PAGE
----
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Giving Thanks in 5 Steps

By on November 20, 2015

It’s no coincidence that you tend to hear the words “thanks” and “blessed” around the Thanksgiving holiday. For millions, showing thanks is something they wished they demonstrated more throughout the year but schedules, kids, work, etc. get in the way. We have a basic starter-kit list of five ways to show you are ‘thankful’ year-round.

1. Change your everyday language.

Start with shifting your daily perspective and see people, all people with an open, non-judgmental heart. But it all starts with self. So be conscious each time you talk to yourself negatively (I hate myself, why did I do that, etc.) and make a new personal affirmation (I did my best, I think I can do this, I will try…). When you are affirming, you are being grateful. The words you speak to yourself and to others really do alter perception of the world. No toxic talk. Try this for one week and ‘feel a difference.’

2. Encourage gratitude among your family/friends. 

Shifting perspectives–seeing the cup half full is a big deal and once you consistently adopt a more forgiving mindset, integrate that same ‘love and respect’ within your circle of friends and family. Each time you observe the negative, toxic behavior and/or talk, calmly offer them a reminder of how you are pulling for them. Tell a family member or friend why they are valued by you. Encourage talk of gratitude and share your experience of letting go of the toxic self-talk. Be consistent in your encouragement, even if its not adopted by others. It takes time.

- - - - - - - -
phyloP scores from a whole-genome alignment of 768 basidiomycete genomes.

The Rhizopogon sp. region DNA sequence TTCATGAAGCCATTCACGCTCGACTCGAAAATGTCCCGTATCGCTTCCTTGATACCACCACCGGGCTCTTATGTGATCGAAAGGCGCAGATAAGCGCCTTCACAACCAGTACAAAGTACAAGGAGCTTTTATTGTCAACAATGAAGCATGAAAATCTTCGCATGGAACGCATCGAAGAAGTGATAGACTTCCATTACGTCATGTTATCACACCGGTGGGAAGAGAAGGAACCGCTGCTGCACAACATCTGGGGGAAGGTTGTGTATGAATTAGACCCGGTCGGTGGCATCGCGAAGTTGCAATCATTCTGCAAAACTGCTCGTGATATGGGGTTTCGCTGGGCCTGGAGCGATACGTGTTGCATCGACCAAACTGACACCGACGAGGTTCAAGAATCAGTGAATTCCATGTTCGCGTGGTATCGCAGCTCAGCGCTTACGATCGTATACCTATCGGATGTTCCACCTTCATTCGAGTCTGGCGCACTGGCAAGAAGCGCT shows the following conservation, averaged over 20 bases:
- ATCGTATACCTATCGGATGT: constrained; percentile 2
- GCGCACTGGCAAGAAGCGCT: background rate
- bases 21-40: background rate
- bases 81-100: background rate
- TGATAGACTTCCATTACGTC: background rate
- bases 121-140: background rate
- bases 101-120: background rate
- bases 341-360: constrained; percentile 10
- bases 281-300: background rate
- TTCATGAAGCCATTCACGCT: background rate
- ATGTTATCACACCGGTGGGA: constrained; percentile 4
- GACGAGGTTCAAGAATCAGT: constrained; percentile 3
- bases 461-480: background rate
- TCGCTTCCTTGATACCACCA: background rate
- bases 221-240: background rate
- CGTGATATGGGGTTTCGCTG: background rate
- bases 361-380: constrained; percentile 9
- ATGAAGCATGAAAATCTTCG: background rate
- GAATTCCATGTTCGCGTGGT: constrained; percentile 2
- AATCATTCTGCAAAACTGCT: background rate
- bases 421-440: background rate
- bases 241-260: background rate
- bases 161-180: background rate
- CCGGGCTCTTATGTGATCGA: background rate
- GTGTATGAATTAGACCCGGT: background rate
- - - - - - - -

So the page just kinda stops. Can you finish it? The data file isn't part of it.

3. Acknowledge yourself.

Most people, and especially those who suffer from low self-esteem, do forget a very important figure: themselves. Which is why a healthy activity is to write a page of acknowledgements to yourself. Literally, get a pad and pen (or your computer) and start documenting each and every thing of significance you feel you deserve acknowledgment for. An example, might look like this:

And I thank you, Self, for being so consistent in doing all that you do to try and keep me healthy and relaxed. Thanks for reminding me to take the medicine, for keeping up with friends, and most of all for looking out for mom and dad in their elder years….


4. Pray.

Make an appointment with the great ‘Divine’ or ‘God’ or ‘Allah’ or whomever or whatever you send prayer. Whether it’s in the morning or right before bed or several times a day, create a dedicated time in the day to give Thanks. Don’t be wishy-washy about it. Make your prayer time a ritual that you look forward to, and make the time significant enough it won’t be overlooked.

For example, kneel beside the bed or create a space in your home where you pray.


5. Give back.

During the holiday season, we tend to be open to ‘giving back’ financially or through volunteerism. But take this concept a step above and think about those people, sung and unsung who have helped you or those you care about in some meaningful way. The high school teacher who could use a free vacation, the babysitter who watches your ‘energetic kids’ or a local charity who you really admire.

Give back with your deeds. Do something meaningful that clearly reflects your level of gratitude. And consider this, give something for someone that they cannot ever repay. It doesn’t have to be a check for money. It can be a blood drive for people needing uncommon types. It can be mentoring a neighborhood child who could use a role model. It might even be someone in need of a kind face, an open heart, and listening ear.

He is a wise man who does not grieve for the things which he has not, but rejoices for those which he has. ~Epictetus